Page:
1. Washington voters passed Initiative 1000, an “Aid in Dying” Act, which will provide doctor-assisted suicide to Washington residents.
  2. The Ohio General Assembly is considering a bill (H.B. 253) that would enhance the ability of advanced practice nurses (APNs) to prescribe Schedule II controlled medications. If passed, Ohio would join thirty-one other states that allow APNs to prescribe these medications. Currently, they can prescribe only a 24-hour supply for terminally ill patients after an initial prescription has been written by a physician.

Pain Management

  1. The Federation of State Medical Boards hosted a live webcast on November 15, sponsored by the Virginia Prescription Monitoring Program, the Virginia Board of Medicine, and Inova Health Care System. Aimed at prescribers and pharmacists, the webcast presented best practices and risk management perspectives in the prescribing of controlled substances.
  2. The Journal of Clinical Oncology is the latest journal to publish results of a study that demonstrated that elderly patients (in this case, cancer patients) do not receive appropriate pain relief at the end of life.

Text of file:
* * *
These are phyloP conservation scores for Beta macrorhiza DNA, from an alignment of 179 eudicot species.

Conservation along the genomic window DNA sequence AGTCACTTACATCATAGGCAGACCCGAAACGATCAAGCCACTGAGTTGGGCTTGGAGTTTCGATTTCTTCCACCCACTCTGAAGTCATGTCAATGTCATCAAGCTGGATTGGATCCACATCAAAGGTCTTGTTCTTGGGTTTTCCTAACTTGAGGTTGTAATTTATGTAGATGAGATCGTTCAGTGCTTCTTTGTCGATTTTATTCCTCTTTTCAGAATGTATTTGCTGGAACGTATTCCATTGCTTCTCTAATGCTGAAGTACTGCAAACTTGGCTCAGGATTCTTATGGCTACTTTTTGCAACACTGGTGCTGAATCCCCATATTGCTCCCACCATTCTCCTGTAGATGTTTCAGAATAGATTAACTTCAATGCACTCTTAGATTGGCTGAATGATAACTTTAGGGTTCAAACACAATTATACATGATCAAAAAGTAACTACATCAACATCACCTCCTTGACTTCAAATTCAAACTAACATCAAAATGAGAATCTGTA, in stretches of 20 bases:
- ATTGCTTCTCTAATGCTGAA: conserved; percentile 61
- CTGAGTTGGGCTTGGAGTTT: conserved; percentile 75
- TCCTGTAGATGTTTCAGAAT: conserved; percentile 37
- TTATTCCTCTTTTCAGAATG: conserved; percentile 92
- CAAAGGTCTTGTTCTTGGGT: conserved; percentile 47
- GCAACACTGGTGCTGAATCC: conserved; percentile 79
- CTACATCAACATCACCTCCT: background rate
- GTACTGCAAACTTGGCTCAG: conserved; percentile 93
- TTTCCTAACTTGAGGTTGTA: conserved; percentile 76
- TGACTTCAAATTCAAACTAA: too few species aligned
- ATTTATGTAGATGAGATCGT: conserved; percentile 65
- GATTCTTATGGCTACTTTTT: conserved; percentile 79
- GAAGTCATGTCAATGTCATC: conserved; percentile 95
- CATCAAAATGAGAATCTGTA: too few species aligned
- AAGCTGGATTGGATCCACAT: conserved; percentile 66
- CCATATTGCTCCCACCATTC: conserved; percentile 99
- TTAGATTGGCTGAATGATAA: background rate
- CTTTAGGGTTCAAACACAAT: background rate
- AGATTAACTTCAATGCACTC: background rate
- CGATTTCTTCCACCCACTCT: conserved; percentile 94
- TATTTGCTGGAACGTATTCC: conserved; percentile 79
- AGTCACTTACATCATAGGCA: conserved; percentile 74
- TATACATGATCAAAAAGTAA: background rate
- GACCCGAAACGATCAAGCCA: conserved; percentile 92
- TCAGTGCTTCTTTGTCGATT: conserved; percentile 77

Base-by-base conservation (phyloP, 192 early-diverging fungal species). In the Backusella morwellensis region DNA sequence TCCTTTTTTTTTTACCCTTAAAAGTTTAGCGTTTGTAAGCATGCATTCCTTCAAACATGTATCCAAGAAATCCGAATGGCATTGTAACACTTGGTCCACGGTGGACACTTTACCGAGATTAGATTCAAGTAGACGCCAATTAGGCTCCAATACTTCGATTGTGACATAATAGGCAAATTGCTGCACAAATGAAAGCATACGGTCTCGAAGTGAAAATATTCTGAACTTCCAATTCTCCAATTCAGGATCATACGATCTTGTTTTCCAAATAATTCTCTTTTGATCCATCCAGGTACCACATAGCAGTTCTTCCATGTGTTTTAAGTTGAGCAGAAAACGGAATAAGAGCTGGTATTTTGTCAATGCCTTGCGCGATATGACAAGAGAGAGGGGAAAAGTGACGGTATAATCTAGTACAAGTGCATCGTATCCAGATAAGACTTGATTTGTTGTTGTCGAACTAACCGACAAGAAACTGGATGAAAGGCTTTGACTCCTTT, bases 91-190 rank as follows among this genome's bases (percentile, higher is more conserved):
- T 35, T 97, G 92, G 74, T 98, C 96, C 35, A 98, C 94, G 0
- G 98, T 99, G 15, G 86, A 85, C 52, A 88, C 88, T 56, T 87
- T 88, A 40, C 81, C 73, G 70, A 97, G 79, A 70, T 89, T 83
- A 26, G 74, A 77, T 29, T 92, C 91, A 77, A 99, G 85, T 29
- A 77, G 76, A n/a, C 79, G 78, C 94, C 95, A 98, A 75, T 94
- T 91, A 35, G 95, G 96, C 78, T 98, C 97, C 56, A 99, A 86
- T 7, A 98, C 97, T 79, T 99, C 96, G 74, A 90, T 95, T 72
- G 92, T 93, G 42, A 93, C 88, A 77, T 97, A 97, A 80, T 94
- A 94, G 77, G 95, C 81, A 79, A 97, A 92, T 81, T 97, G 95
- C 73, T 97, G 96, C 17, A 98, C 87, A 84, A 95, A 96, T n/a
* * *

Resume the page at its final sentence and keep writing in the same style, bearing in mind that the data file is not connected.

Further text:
3. The September issue of BMC Musculoskeletal Disorders included an article that reported positive effects of hypnosis for the treatment of chronic muscular pain.

Prescription Drug Diversion

  1. An article in the Des Moines Register noted that Iowa state drug agents have reported a 79 percent increase in pharmaceutical diversion cases. One Iowa high school principal noted that he had seen “a rash” of prescription pills in his school. The director of the Governor’s Office of Drug Control Policy is advocating an extension of Iowa’s Prescription Drug Monitoring Program. The law expires on June 30.
  2. West Virginia has adopted a new approach to countering prescription drug abuse. It has formed the Controlled Substance Advisory Board which is coordinating efforts among all the groups in the state that is addressing the issue. The board brings together police agencies, physicians, politicians and other stakeholders. As a first step in addressing the issue in the state’s most affected counties, the board plans to focus first on patients, warning them of the dangers of diversion.
  3. A Palm Cost, Florida doctor has been convicted of conspiracy to distribute controlled substances and conspiracy to commit money laundering after a week-long trial. Gerardo Klug, 65, had been employed as a prescribing physician at the Chronic Pain Management Clinic.
  4. A four-year joint investigation by the North Florida Health care Fraud Task Force has led to the conviction of Dr. Robert L. Ignasiak Jr. on 43 counts that included healthcare fraud and dispensing controlled substances illegally. He will be sentenced in January.